Wars of the Lord, Book of The
Wars Of The Lord, Book Of The (מַלחֲמוֹת יהוֹה סֵפֶר), a document cited Nu 21:14. It was probably a collection of poems or songs celebrating the victories which had been achieved by the Israelites by the help of God. That it was an Amoritish work, as Michaelis suggested, is disproved by the use of the term יהוה, which Michaelis vainly attempts to show is to be taken as a verb, and the passage translated: "As it is said in the book of the wars, it shall be." There is no reason to doubt that there were minstrels enough in Israel at all times of their history 'to record the events of that history in song, and those composed before the date of this notice might have been written in a book. What confirms this are the undoubted fragments of ancient songs in verses 17,18, and 27-30.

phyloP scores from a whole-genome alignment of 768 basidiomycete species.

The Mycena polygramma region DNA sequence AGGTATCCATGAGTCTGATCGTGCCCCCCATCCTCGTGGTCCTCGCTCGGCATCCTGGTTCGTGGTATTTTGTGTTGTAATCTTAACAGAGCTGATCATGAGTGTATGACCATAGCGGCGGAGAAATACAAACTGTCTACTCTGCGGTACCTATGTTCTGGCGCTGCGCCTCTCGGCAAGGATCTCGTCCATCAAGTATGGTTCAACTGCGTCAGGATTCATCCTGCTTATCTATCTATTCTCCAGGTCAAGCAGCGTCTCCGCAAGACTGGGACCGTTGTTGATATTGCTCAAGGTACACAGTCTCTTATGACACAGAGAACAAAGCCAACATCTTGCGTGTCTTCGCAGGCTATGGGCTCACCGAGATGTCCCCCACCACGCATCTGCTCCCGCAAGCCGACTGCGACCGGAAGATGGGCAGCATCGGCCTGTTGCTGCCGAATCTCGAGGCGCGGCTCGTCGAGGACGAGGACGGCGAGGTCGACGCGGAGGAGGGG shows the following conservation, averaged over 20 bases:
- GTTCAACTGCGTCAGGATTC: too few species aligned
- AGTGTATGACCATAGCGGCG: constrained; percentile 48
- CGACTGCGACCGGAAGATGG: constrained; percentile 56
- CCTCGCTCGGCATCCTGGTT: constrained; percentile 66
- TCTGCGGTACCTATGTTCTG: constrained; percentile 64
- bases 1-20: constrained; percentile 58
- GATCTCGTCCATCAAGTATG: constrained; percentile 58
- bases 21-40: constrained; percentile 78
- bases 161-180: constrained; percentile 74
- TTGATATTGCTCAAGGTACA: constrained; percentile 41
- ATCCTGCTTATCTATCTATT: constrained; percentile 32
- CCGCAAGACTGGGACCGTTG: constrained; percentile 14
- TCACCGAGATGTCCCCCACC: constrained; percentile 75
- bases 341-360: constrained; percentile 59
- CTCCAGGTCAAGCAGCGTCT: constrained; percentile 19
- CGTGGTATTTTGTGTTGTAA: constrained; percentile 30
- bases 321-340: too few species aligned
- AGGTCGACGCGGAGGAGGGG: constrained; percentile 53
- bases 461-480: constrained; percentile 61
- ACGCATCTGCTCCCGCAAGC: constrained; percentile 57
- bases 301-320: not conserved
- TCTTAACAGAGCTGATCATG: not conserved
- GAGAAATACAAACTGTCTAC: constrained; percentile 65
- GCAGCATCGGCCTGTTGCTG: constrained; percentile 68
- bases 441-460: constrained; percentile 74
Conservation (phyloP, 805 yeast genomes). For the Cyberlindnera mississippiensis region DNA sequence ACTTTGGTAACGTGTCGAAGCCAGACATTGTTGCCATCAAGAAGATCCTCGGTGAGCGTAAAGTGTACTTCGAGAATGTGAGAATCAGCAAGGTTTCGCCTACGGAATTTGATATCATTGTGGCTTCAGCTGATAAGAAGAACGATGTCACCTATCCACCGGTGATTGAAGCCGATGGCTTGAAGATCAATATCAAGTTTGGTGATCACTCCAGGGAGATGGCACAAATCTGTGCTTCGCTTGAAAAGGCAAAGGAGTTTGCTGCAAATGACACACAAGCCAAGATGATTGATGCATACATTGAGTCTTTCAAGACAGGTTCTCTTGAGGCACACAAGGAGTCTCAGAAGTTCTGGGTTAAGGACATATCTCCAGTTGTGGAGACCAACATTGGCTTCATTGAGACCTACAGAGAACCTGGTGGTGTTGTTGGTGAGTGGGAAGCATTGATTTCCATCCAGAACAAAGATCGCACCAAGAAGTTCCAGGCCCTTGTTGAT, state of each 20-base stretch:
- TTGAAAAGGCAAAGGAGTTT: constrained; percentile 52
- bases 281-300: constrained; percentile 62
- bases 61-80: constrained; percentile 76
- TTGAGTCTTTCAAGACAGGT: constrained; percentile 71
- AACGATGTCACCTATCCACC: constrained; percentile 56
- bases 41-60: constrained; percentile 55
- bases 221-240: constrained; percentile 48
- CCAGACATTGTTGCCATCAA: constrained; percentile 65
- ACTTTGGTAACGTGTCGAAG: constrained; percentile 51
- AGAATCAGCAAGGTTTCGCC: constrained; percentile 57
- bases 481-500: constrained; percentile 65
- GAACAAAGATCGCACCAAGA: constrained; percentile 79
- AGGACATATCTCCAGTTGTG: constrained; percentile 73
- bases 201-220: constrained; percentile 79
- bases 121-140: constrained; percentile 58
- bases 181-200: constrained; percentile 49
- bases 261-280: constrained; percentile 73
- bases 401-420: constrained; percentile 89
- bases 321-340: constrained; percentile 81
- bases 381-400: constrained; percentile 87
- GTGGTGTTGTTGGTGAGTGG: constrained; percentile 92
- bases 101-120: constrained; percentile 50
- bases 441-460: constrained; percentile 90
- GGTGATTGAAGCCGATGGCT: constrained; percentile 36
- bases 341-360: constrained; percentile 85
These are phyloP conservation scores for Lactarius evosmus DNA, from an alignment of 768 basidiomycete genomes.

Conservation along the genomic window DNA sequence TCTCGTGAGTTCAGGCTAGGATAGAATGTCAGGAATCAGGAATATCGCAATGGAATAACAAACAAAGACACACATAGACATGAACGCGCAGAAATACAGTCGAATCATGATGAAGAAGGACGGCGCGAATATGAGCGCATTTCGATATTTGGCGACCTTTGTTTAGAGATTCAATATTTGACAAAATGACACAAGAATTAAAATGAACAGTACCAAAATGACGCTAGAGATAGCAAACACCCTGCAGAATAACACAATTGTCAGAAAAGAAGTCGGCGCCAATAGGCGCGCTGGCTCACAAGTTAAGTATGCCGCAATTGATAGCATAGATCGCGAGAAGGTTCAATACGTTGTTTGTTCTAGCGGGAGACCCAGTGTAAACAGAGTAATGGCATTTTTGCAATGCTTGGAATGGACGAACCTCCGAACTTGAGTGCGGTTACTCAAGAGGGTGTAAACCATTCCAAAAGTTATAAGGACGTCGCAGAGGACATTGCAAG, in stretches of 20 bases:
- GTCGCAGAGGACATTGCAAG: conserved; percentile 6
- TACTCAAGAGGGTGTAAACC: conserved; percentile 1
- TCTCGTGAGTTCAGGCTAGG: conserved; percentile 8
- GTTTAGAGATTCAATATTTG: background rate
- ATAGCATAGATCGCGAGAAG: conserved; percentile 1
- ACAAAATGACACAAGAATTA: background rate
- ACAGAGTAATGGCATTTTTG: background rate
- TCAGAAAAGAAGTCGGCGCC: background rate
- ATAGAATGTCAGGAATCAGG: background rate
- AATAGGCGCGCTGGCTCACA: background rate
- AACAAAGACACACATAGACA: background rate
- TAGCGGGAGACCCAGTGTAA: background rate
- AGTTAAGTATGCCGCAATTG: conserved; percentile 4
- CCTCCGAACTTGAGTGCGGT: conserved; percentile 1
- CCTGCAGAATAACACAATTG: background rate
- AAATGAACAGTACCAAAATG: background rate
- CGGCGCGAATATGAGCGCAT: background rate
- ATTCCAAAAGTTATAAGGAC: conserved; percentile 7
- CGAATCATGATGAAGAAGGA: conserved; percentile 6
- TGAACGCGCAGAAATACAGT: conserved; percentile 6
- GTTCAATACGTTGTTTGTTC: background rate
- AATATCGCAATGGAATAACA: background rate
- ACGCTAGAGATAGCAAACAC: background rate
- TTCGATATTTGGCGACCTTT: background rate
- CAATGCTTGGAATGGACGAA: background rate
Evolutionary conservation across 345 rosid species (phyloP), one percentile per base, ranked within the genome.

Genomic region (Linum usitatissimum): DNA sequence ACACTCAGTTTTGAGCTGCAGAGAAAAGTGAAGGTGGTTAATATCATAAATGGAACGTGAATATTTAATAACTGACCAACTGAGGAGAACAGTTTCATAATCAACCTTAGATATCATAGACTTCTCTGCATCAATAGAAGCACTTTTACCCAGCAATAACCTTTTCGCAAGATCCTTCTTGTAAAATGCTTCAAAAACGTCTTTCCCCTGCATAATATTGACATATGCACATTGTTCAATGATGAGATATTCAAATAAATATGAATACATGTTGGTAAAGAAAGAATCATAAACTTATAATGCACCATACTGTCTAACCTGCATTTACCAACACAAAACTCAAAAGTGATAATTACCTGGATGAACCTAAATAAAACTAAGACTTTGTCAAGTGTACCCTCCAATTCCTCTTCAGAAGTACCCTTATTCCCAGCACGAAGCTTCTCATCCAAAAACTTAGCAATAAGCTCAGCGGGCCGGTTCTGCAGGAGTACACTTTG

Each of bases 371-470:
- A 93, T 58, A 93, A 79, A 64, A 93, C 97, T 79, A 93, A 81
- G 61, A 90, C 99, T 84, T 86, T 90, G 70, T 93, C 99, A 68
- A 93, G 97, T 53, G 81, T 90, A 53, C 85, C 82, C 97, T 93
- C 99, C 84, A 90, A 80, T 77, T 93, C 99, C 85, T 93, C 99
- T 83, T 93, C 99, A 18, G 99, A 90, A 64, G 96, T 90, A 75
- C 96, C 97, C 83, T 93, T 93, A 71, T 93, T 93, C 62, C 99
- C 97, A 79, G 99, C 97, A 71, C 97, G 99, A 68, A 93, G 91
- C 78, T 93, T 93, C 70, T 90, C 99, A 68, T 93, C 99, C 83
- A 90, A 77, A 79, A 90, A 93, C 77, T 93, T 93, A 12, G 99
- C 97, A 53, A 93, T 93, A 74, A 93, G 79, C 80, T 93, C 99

It is not clear what the passage cited means; but it seems to give a geographical notice, and probably was of some importance as indicating the ancient boundaries of the Moabitish territory (Rosenmuller, ad loc.; Havernick, Einleit. I, 2:504, Eng. transl. page 321; Bleek, Einleil. page 199). Hengstenberg has a peculiar view (Beitrage, 2:223), which Baumgarten (Theolog. Commentar, 2:344) follows. He translates: "And Vaheb (he took i.e., Jehovah) in the storm, and the brooks, the Arnon and the valley of the brooks which goes down to the dwelling of Ar, and leans on the borders of Moab." This is not very different from the Sept. version: διὰ τοῦτο λέγεται ἐν βιβλίῳ· πόλεμος τοῦ Κυρίου τῆν Ζωὸβ (they probably read זהב for והב). ἐφλόγισε, καὶ τοῦς χειμάῤῥους Α᾿ρνῶν. - Kitto. It was evidently one of the documents used by Moses in the composition of the Pentateuch. It may have contained, among other matters, the history of the expeditions occasionally made by the Hebrews, while in Egypt, among the surrounding tribes. At any rate, some such document seems to have been used by the writer of Chronicles, and its contents are characterized as "ancient things" (1Ch 4:21-23; 1Ch 7:21-22). See New-Englander, January 1862. SEE PENTATEUCH.